Due to the repetitive nature of L1 elements and their abundance in the human genome, it is possible to determine the lineage or source of the L1 insertions either (a) when the insertion contains signature single nucleotide polymorphisms associated with the source L110 or (b) when it involves 3′ transduction of the unique flanking sequence9,11. Thus, in order to determine the activity of a particular source L1, one needs to scan the genome of interest for either of the aforementioned signs. Assessing the activity of a particular source L1, in particular when active in a tumour type, can be of great interest, as these L1 insertions can cause tumorigenic events or serve as a clinical biomarker24. However, the specific detection of L1 3′ transductions and/or sequencing the whole length of L1 insertions remains a great challenge. In this study we used a LDI-PCR based assay to study the activity of a source L1 at the TTC28 locus, previously shown to be highly active in colorectal cancer, and tested it on two colorectal cancer samples with already published whole genome sequencing data21.
By applying LDI-PCR in conjunction with Nanopore sequencing to as low as 300 ng of tumour DNA per sample, we were able to detect 14 out of 15 previously identified TTC28 L1 mediated 3′ transductions, and also discovered 25 3′ transductions not detected by WGS (Table 1). The read count difference between the two groups (WGS-detected versus not detected) indicated that these insertions could be subclonal events and thus not detectable with 40x sequencing. Furthermore, high coverage provided us with enough data to reconstruct accurate consensus sequences, which permitted analyses of full inserted sequence in 90% of the insertions. About 45% of the 3′ transductions analysed showed strand inversion due to twin-priming. We speculate that this high incidence of twin-priming in TTC28 L1 3′ transduction is due to (a) the nature of nucleotide sequence downstream of the L1 3′ end, possibly due to many small stretches of Ts present which could complement with a stretch of As generated by the ORF2p endonuclease action on the target region which in turn can be used as the second or “internal” primer leading to twin-priming, or (b) detection of more L1 insertions with these inversion properties than by conventional methods due to the sequencing of the whole inserted sequence. We were also able to sequence the entire source TTC28 L1 (Supplementary Fig. S4). In addition, we were able to identify that TTC28 3′ transductions terminated preferentially on two polyadenylation signals (Fig. 4), one predicted to be a true signal with the highest score (9th), and another defined as a false signal (6th) (Supplementary Table S2) by polyadq.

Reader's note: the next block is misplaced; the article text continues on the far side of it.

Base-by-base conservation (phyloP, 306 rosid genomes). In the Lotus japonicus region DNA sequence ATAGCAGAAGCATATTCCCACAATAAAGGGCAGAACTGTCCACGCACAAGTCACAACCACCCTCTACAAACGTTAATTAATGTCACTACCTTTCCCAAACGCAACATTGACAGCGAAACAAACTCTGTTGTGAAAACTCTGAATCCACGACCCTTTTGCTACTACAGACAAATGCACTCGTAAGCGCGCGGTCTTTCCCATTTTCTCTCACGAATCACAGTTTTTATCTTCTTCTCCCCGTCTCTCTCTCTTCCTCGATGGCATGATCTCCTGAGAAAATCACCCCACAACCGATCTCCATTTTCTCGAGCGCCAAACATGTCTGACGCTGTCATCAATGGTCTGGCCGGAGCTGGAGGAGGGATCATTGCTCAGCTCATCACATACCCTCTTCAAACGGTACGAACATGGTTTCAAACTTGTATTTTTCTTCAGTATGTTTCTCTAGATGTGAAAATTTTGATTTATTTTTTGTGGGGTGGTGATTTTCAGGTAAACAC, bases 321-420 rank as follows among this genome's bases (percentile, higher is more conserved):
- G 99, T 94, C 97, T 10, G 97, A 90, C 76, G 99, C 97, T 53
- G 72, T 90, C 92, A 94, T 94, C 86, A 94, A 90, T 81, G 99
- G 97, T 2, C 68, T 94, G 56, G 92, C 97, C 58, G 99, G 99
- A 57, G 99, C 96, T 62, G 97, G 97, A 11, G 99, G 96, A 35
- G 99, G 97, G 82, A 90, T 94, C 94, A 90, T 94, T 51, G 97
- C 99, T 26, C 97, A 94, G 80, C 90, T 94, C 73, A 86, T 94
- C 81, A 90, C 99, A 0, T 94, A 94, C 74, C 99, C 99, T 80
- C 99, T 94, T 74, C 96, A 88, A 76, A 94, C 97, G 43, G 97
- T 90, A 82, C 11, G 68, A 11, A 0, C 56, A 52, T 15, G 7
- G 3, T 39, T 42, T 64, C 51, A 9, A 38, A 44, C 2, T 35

One insertion predicted by WGS was not identified in this study, however. LDI-PCR and Nanopore sequencing could have been hindered due to the formation of a secondary structure due to homology between the insertion polyT and a nearby (567 bp upstream) polyA present in the reference genome.
LDI-PCR/Nanopore success principally relies on (i) a careful selection of the restriction enzymes so as to produce PCR-amplifiable target templates and (ii) the design of multiple primer pairs covering several downstream polyadenylation signals predicted by tools such as polyadq. In our initial pilot LDI-PCR/Nanopore sequencing experiment using one restriction enzyme (SacI) and two primer pairs on one sample (c985T), we were able to detect only 4 insertions out of 8 detected by WGS analysis. Detection sensitivity was substantially improved by updated sequencing chemistry, the use of two additional restriction enzymes and by designing more primers that covered additional polyadenylation signals in a well-dispersed manner.